The Evolution of Mexico’s Merchandise Trade Balance
Thomas Klitgaard and Susannah Scanlan
Liberty Street Economics, FEBRUARY 21, 2018
Mexico runs a trade surplus with the United States owing to oil exports and cross-border supply chains, with imported U.S. components assembled in Mexico and then exported back to the United States. At the same time, Mexico runs a large trade deficit with Asia, the result of a surge of imports from that region over the past two decades. From Mexico’s perspective, this growing deficit with Asia has worked to offset an increasing trade surplus with the United States. More recently, the country’s merchandise balance suffered a substantial deterioration with the collapse of petroleum prices in late 2014. The balance has subsequently staged a modest recovery, as Mexico’s demand for Asian goods in 2016 cooled while the surplus with the United States (excluding petroleum trade) continues to trend higher. These developments have helped Mexico reduce its need to borrow more from the world to make up for lost petroleum export revenues.
Mexico’s Gains from Cross-Border Supply Chains
Mexico is an ideal location for U.S. companies that want to take advantage of lower production costs abroad. These cross-border supply chains predate NAFTA, with plants in Mexico processing and assembling inputs produced in the United States and then shipping the assembled products back across the border. The bilateral trade balance largely reflects the value-added created in Mexico, given this import-export pattern. The development of cross-border supply chains has been a key factor in causing Mexico’s trade surplus with the United States to rise from $20 billion in 2000 to around $130 billion in 2017. This is not to discount another factor boosting the surplus, namely components from Asia and Europe that are assembled in Mexico and then exported to the United States. These flows, however, are moderated by strict rules of origin that eliminate tariff preferences for goods exported to the United States if they have too much content from non-NAFTA countries.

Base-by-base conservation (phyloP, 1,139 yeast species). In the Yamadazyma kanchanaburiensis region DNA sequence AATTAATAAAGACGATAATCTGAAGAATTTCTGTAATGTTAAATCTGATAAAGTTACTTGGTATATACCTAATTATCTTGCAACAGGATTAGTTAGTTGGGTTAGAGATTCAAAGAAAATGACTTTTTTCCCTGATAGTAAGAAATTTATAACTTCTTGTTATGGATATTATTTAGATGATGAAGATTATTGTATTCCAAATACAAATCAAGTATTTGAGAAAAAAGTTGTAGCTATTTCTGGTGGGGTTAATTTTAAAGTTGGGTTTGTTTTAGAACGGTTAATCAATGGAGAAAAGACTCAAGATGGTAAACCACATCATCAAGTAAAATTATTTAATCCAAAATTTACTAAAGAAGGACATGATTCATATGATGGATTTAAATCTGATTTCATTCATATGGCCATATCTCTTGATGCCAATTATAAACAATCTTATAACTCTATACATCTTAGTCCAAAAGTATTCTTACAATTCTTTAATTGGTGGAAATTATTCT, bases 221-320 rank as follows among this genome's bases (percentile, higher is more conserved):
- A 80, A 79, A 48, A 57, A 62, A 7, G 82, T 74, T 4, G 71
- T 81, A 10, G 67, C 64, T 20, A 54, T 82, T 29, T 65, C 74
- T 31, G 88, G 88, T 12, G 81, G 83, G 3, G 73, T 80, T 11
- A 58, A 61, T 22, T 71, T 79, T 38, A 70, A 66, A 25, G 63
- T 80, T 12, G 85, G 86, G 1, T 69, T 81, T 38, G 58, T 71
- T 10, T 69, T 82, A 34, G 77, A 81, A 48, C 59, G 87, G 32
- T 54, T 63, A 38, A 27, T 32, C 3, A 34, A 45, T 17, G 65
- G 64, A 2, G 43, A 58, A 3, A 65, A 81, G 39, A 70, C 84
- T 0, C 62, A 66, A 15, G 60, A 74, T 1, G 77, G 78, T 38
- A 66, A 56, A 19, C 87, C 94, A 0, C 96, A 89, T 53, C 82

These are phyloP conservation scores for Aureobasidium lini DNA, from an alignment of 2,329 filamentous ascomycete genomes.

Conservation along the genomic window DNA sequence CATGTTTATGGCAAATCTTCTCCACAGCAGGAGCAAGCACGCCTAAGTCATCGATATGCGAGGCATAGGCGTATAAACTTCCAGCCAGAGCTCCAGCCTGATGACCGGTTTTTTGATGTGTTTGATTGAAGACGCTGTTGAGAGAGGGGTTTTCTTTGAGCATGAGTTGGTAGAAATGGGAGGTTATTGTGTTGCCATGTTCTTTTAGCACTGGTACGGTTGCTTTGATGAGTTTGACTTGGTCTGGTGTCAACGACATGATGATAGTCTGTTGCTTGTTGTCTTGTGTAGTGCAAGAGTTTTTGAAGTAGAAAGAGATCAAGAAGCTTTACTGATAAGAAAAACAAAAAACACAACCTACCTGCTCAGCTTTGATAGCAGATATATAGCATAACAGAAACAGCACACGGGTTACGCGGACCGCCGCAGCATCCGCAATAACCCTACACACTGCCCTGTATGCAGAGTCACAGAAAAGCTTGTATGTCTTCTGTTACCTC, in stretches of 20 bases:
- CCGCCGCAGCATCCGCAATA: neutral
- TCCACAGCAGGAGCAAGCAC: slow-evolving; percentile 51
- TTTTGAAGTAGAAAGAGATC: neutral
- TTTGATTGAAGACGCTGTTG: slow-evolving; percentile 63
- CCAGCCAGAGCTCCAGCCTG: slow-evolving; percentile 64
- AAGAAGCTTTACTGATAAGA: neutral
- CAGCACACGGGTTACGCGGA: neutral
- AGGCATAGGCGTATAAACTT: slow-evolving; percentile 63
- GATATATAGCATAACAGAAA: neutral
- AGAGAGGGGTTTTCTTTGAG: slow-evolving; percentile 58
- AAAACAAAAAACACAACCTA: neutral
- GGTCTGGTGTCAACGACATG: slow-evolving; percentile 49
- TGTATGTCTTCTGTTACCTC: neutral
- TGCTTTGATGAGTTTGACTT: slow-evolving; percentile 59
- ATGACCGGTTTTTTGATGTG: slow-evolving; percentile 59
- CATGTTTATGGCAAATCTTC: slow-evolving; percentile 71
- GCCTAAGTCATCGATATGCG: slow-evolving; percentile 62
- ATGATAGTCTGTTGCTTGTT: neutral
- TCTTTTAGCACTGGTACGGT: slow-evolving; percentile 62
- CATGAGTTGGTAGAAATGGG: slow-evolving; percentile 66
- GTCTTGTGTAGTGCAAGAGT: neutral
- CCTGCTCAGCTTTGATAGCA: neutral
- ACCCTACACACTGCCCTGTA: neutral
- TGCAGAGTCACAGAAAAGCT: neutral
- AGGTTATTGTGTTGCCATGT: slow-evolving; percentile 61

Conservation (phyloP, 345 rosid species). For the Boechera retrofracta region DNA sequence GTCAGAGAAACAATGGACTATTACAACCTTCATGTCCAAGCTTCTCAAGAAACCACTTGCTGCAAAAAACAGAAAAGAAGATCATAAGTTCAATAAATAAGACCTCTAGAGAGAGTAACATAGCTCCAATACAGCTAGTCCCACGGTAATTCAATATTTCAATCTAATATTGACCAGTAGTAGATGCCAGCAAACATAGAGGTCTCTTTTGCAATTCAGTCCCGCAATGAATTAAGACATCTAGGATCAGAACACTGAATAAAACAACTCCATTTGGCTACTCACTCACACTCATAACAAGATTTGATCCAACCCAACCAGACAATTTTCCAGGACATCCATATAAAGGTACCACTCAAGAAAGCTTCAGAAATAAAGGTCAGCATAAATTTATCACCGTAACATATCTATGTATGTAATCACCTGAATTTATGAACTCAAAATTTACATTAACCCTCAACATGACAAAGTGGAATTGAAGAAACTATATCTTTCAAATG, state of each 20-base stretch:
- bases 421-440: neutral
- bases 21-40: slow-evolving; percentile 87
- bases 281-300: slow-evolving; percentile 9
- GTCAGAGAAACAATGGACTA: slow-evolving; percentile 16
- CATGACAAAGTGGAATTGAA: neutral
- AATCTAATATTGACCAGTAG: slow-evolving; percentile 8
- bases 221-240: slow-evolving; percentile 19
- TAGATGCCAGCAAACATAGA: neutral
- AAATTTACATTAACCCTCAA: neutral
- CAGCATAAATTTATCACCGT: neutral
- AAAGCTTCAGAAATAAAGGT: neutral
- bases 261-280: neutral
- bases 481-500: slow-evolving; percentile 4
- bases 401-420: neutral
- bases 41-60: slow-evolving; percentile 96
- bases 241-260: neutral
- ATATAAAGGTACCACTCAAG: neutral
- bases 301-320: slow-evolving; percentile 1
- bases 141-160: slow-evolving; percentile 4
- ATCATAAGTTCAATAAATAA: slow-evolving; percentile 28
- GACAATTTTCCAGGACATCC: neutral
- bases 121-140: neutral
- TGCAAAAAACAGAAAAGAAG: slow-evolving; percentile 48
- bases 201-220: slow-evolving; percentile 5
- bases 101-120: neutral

Note that U.S. data report a smaller surplus ($70 billion) because the Census Bureau’s export calculation includes goods that were shipped through the United States on their way to Mexico. That is, something shipped from China into Long Beach on its way to Mexico is considered a U.S. export to Mexico in U.S. data and a Chinese export to Mexico in Mexico’s data.
The auto industry is the most important factor in these cross-border supply chains. For 2017, U.S. data show around $30 billion in transportation-related exports to Mexico and around $110 billion in imports of such goods from Mexico, with both figures inflated by the double counting of items that go across the border more than once.
The Surge in Mexico’s Consumption of Imported Goods
Mexico has steadily progressed to become a more advanced economy. That, coupled with lower barriers to foreign goods, from both NAFTA and China’s membership in the World Trade Organization, contributed to an increase in Mexico’s appetite for foreign goods. Mexico breaks down domestic consumption into indexes for purchases of locally produced goods and purchases of imported goods. These data reflect a significant transformation of consumer behavior, with consumption of locally produced goods growing at a 1 percent annual rate from 2000 to 2010, while consumption of imported goods grew at a 6 percent annual rate.
Asia’s export-oriented economies have satisfied the bulk of Mexico’s increased demand for imported goods. Mexico’s imports from China went from only $3 billion in 2000 to $75 billion in 2017. Imports from other emerging Asian economies experienced a less dramatic rise, going from $10 billion to $55 billion over this period. The geographical breakdown of Mexico’s imports has changed accordingly. In 2000, U.S. goods accounted for 75 percent of Mexico’s imports while those from China were 2 percent. By 2017, the U.S. share was down to 46 percent and the Chinese share was up to 18 percent.